Changes in monocyte subsets are associated with clinical outcomes in severe malarial anaemia and cerebral malaria

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  • Jade Royo, PHARMADEV UMR 152, Institut de Recherche pour le Développement (IRD), Université Paul Sabatier Toulouse 3, Toulouse, France.
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  • Mouna Rahabi, PHARMADEV UMR 152, Institut de Recherche pour le Développement (IRD), Université Paul Sabatier Toulouse 3, Toulouse, France.
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  • Claire Kamaliddin, MERIT UMR 216, IRD, Université Paris 5, Sorbonne Paris Cité, Paris, France.
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  • Sem Ezinmegnon, Centre d'Etude et de Recherche sur le Paludisme Associé à la Grossesse et l'Enfance (CERPAGE), Cotonou, Benin. ezinmegnon.sem@gmail.com.
  • ,
  • David Olagnier
  • Hélène Authier, PHARMADEV UMR 152, Institut de Recherche pour le Développement (IRD), Université Paul Sabatier Toulouse 3, Toulouse, France.
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  • Achille Massougbodji, Centre d'Etude et de Recherche sur le Paludisme Associé à la Grossesse et l'Enfance (CERPAGE), Cotonou, Benin. ezinmegnon.sem@gmail.com.
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  • Jules Alao, Paediatric Department, Mother and Child University and Hospital Center (CHUMEL), Cotonou, Benin.
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  • Yélé Ladipo, Paediatric Department, Mother and Child University and Hospital Center (CHUMEL), Cotonou, Benin.
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  • Philippe Deloron, MERIT UMR 216, IRD, Université Paris 5, Sorbonne Paris Cité, Paris, France.
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  • Gwladys Bertin, MERIT UMR 216, IRD, Université Paris 5, Sorbonne Paris Cité, Paris, France.
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  • Bernard Pipy, PHARMADEV UMR 152, Institut de Recherche pour le Développement (IRD), Université Paul Sabatier Toulouse 3, Toulouse, France.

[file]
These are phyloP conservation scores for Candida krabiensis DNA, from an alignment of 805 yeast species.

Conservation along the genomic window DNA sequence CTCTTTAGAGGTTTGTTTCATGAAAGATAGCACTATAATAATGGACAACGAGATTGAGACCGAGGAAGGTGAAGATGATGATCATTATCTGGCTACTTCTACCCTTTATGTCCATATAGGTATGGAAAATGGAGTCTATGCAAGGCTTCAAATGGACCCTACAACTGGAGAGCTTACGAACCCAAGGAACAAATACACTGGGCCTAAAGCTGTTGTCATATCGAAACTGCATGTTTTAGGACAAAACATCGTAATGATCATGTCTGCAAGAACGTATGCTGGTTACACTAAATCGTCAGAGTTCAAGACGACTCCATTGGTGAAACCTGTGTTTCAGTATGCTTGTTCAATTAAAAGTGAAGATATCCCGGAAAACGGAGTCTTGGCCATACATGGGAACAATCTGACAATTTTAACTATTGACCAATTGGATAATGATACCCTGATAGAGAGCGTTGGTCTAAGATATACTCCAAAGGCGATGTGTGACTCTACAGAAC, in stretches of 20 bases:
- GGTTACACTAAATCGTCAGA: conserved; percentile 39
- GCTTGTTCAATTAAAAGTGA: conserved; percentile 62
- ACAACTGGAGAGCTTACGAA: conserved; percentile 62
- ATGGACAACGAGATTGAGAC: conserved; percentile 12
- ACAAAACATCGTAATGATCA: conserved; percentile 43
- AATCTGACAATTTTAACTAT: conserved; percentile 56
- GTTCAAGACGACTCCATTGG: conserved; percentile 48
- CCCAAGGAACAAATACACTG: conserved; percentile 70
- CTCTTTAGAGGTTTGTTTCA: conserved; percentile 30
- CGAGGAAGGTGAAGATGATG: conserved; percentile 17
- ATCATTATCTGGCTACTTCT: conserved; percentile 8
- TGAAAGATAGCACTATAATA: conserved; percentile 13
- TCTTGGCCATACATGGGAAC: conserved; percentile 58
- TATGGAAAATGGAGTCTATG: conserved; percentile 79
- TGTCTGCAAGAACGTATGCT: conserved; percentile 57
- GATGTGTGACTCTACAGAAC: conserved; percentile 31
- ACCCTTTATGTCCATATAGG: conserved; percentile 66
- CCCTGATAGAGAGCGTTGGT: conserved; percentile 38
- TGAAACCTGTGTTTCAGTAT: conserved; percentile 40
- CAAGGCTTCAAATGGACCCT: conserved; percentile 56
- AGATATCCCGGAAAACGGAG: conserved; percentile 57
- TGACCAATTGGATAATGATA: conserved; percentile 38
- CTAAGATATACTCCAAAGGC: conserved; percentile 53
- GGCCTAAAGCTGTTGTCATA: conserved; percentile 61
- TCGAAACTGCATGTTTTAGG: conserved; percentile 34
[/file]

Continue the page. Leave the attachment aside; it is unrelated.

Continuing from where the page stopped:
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  • Agnès Coste, PHARMADEV UMR 152, Institut de Recherche pour le Développement (IRD), Université Paul Sabatier Toulouse 3, Toulouse, France.
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  • Agnès Aubouy, PHARMADEV UMR 152, Institut de Recherche pour le Développement (IRD), Université Paul Sabatier Toulouse 3, Toulouse, France. agnes.aubouy@ird.fr.

Monocytes are plastic heterogeneous immune cells involved in host-parasite interactions critical for malaria pathogenesis. Human monocytes have been subdivided into three populations based on surface expression of CD14 and CD16. We hypothesised that proportions and phenotypes of circulating monocyte subsets can be markers of severity or fatality in children with malaria. To address this question, we compared monocytes sampled in children with uncomplicated malaria, severe malarial anaemia, or cerebral malaria. Flow cytometry was used to distinguish and phenotype monocyte subsets through CD14, CD16, CD36 and TLR2 expression. Data were first analysed by univariate analysis to evaluate their link to severity and death. Second, multinomial logistic regression was used to measure the specific effect of monocyte proportions and phenotypes on severity and death, after adjustments for other variables unrelated to monocytes. Multivariate analysis demonstrated that decreased percentages of non-classical monocytes were associated with death, suggesting that this monocyte subset has a role in resolving malaria. Using univariate analysis, we also showed that the role of non-classical monocytes involves a mostly anti-inflammatory profile and the expression of CD16. Further studies are needed to decipher the functions of this sub-population during severe malaria episodes, and understand the underlying mechanisms.

Original languageEnglish
Article number17545
JournalScientific Reports
Volume9
Issue1
Number of pages13
ISSN2045-2322
DOIs
Publication statusPublished - 2019

    Research areas

  • FALCIPARUM-PARASITIZED ERYTHROCYTES, CD14(+) CD16(+) MONOCYTES, CELL DEFORMABILITY, AFRICAN CHILDREN, BLOOD MONOCYTES, CD36, SUBPOPULATION, PHAGOCYTOSIS, SUPPRESSION, EXPRESSION

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